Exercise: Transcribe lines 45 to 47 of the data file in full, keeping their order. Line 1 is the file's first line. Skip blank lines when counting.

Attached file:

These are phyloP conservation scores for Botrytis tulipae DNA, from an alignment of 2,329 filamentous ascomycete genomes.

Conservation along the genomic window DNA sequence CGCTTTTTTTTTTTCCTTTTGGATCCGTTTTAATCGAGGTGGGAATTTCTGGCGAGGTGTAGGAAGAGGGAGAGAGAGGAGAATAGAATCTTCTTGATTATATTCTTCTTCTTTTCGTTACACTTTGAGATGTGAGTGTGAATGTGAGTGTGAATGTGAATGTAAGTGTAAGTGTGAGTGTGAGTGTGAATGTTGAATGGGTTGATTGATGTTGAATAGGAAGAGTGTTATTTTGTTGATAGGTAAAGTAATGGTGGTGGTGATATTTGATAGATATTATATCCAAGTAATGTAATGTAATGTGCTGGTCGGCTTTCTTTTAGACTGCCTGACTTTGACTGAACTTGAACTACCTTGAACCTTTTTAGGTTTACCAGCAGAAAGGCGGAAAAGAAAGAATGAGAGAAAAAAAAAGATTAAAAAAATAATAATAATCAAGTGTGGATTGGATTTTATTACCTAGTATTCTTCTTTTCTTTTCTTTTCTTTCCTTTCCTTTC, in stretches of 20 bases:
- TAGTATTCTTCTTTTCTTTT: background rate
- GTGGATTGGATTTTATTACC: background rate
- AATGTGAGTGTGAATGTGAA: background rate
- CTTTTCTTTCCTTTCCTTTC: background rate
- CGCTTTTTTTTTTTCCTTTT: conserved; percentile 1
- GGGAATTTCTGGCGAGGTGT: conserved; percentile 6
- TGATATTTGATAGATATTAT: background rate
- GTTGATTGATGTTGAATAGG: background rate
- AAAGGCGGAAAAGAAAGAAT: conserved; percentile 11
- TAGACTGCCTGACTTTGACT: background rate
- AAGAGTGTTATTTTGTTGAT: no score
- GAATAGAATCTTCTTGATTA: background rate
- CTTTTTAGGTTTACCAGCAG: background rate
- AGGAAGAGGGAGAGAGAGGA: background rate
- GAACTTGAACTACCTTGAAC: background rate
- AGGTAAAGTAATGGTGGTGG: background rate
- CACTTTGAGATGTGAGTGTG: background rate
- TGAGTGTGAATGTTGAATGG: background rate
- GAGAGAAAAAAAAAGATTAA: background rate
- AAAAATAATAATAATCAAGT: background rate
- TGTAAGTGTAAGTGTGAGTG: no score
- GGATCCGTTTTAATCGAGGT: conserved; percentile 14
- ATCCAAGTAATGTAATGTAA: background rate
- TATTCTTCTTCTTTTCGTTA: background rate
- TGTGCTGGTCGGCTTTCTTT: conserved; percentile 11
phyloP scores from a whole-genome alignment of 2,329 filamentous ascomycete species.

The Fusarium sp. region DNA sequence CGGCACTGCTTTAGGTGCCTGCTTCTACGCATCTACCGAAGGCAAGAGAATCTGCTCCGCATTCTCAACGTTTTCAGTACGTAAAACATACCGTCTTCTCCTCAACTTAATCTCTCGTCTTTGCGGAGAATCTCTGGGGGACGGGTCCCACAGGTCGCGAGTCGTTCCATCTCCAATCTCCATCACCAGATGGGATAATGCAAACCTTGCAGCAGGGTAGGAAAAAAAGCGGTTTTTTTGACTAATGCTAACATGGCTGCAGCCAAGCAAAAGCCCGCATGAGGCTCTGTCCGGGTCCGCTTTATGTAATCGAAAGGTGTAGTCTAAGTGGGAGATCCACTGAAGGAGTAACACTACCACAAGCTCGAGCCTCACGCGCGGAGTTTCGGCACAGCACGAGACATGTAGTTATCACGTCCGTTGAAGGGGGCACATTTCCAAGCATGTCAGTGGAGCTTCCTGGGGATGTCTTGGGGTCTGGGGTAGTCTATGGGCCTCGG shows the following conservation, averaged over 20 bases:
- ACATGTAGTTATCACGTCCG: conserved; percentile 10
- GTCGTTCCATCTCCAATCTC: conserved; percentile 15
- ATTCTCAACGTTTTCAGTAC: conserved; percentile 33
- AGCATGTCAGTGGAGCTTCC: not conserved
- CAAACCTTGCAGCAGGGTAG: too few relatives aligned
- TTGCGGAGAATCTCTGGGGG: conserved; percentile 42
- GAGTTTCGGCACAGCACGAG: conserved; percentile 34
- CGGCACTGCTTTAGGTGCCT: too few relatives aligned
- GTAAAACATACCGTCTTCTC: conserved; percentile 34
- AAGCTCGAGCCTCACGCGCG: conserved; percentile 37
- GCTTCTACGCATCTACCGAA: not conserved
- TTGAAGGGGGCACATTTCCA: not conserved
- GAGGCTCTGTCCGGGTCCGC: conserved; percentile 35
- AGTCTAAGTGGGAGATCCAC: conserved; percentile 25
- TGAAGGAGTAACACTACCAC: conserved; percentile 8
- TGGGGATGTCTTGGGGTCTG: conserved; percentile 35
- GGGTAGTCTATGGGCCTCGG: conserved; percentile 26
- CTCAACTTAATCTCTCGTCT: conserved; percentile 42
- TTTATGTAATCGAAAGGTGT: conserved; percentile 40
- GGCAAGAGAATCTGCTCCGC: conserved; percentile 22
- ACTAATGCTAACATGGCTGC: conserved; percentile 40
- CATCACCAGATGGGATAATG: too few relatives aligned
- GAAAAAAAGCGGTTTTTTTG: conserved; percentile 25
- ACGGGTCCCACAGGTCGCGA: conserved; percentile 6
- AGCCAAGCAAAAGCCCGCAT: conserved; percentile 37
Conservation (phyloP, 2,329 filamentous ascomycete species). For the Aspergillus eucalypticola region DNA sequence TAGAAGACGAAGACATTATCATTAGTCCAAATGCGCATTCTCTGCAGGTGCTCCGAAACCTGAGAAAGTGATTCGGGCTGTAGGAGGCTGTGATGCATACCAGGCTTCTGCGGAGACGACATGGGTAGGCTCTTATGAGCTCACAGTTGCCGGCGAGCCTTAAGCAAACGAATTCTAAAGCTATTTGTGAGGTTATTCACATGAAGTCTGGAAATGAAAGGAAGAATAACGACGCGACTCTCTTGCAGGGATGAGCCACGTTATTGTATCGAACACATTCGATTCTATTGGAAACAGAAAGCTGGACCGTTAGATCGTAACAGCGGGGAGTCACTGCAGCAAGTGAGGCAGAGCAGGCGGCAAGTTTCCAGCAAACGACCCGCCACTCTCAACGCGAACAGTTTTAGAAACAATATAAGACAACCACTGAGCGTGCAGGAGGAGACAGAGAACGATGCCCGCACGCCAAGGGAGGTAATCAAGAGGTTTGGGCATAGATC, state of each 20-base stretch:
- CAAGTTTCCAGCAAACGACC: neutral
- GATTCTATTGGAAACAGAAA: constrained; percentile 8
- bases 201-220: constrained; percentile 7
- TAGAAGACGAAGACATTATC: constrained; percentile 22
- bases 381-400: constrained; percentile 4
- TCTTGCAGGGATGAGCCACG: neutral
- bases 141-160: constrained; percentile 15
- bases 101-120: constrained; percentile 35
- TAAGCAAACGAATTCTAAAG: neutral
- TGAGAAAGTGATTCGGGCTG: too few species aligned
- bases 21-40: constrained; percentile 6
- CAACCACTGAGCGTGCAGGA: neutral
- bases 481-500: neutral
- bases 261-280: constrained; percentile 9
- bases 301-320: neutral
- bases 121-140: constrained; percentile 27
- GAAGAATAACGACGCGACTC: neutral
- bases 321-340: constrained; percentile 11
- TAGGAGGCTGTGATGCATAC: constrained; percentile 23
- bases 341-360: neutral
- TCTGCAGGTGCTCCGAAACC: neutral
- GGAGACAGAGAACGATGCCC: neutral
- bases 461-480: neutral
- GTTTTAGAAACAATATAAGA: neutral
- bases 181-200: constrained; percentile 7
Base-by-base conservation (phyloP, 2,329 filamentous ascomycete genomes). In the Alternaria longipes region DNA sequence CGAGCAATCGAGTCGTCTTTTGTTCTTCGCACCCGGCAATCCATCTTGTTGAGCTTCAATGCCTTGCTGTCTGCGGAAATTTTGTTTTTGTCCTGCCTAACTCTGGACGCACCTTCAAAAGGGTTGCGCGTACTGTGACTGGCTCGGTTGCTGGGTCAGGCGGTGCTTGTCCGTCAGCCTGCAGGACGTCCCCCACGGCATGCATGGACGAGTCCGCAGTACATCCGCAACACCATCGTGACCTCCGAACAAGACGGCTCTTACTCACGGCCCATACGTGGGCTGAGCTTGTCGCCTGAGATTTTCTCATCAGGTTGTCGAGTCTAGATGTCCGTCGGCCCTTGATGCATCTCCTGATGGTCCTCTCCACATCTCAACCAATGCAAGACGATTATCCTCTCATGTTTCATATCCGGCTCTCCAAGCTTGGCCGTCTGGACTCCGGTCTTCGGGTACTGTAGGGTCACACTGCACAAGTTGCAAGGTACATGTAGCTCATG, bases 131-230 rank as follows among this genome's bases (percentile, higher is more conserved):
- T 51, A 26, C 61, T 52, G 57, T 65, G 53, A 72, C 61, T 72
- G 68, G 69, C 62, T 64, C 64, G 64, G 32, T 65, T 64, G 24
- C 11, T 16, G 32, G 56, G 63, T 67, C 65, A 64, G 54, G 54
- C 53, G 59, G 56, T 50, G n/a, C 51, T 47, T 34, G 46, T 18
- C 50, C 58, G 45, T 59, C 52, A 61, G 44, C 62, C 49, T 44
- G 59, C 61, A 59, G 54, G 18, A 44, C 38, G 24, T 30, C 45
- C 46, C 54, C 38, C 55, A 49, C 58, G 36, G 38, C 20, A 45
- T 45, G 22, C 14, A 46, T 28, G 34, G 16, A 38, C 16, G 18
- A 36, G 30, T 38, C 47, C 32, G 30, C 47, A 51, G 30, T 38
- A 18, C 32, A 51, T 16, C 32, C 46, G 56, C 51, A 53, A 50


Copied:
- TGGGGATGTCTTGGGGTCTG: conserved; percentile 35
- GGGTAGTCTATGGGCCTCGG: conserved; percentile 26
- CTCAACTTAATCTCTCGTCT: conserved; percentile 42